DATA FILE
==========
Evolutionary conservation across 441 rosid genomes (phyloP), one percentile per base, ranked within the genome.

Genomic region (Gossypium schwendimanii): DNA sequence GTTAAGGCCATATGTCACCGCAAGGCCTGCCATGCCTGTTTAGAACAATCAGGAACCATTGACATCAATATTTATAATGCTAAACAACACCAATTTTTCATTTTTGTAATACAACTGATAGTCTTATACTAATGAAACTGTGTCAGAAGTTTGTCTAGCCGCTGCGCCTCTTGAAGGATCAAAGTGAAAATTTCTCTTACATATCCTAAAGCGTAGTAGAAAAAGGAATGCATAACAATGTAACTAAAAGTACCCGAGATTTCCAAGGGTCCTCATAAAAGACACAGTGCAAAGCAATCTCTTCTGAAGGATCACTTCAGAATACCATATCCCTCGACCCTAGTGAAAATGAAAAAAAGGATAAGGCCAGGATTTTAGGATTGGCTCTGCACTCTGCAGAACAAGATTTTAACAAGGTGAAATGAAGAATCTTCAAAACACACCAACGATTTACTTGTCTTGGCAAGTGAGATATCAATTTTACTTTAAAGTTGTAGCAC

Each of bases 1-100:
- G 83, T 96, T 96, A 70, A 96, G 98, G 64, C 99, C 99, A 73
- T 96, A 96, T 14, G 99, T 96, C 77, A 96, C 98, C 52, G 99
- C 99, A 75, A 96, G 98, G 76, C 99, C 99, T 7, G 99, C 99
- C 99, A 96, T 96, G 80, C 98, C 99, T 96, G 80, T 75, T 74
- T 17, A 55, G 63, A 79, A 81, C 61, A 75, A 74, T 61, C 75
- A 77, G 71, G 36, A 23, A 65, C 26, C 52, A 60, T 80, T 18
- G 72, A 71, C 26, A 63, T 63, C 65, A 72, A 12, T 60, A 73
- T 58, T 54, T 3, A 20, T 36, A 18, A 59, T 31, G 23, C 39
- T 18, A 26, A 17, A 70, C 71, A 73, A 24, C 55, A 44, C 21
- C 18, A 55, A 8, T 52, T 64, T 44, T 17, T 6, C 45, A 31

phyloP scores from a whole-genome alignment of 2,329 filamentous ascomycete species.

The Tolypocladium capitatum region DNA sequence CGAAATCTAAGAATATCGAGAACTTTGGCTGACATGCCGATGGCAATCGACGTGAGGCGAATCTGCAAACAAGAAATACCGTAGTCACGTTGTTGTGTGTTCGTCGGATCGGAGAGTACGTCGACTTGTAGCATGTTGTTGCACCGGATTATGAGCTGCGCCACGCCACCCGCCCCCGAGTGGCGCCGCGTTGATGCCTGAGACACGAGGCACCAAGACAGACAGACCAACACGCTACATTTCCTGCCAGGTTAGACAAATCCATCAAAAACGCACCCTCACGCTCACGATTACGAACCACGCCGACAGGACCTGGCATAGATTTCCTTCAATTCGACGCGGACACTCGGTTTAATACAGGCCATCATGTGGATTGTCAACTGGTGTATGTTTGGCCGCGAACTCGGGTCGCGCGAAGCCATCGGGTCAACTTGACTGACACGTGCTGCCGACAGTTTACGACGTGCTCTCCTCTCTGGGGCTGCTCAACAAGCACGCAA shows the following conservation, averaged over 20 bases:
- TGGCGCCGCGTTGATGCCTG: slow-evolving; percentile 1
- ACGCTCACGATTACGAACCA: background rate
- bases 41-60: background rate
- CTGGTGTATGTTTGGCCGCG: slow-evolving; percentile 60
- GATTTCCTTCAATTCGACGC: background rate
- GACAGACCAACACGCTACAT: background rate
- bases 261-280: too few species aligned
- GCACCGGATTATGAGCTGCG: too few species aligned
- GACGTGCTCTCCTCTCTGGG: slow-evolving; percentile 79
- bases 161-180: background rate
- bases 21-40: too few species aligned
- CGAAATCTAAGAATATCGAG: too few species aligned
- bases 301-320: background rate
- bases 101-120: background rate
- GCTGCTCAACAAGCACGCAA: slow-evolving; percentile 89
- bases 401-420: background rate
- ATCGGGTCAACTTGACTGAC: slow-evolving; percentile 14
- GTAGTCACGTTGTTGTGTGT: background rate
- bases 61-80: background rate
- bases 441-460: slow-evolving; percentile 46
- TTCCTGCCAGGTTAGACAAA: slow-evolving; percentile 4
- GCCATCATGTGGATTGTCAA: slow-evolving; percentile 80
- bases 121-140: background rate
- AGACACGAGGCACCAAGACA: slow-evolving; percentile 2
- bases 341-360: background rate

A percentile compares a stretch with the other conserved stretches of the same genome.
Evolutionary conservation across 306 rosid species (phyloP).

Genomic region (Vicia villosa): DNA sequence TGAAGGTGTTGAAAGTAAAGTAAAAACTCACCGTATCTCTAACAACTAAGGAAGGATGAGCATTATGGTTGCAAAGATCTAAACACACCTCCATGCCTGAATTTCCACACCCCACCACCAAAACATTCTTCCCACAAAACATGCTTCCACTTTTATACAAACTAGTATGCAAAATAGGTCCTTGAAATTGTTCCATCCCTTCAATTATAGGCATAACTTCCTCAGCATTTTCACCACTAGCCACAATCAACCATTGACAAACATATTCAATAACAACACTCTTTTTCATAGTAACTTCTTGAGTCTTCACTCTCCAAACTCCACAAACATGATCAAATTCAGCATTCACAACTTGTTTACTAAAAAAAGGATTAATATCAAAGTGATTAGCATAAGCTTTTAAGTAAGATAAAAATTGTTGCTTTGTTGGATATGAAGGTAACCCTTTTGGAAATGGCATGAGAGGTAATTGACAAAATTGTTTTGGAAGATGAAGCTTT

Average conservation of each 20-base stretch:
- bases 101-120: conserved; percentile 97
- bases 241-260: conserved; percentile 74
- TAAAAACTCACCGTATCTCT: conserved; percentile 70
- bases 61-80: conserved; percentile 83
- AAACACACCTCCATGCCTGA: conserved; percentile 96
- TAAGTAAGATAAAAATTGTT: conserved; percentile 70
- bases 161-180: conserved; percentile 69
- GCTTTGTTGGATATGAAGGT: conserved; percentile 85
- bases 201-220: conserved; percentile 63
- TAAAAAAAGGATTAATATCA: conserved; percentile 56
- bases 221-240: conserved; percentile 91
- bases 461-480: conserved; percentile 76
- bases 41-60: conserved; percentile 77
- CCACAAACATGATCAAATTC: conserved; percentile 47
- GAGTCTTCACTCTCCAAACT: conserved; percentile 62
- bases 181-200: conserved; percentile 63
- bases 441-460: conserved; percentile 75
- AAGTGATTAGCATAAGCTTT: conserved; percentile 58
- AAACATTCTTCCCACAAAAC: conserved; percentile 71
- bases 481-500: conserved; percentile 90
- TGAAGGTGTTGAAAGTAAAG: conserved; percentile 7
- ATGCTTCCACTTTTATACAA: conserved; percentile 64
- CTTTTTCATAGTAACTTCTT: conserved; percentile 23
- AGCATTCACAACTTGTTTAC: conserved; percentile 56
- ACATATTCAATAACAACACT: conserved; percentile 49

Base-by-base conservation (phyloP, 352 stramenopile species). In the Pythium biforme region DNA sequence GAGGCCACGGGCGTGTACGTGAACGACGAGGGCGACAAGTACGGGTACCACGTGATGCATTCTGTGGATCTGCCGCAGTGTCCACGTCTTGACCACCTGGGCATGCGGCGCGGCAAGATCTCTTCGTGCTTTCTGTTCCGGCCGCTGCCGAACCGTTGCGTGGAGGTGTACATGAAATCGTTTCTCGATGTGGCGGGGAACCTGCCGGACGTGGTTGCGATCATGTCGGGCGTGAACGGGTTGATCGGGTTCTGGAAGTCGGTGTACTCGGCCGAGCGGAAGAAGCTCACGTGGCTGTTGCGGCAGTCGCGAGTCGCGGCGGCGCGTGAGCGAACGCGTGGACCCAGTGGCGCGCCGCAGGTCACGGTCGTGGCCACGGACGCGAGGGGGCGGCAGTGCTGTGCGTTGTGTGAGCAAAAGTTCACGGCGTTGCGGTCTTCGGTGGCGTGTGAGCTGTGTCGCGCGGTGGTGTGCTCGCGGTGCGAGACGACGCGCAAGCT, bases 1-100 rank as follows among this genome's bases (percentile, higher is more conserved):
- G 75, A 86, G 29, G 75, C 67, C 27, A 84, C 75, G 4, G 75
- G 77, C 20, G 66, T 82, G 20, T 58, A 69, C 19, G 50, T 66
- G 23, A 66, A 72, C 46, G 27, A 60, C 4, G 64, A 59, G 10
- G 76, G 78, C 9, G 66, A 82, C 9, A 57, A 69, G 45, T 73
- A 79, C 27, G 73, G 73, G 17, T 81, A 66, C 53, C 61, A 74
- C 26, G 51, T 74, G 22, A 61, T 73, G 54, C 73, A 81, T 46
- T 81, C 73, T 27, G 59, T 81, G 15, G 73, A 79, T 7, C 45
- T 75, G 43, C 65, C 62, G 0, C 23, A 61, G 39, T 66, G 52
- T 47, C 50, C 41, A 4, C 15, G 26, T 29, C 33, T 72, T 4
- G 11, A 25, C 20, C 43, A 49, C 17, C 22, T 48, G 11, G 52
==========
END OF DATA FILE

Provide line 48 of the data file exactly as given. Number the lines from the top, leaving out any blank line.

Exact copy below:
- bases 61-80: conserved; percentile 83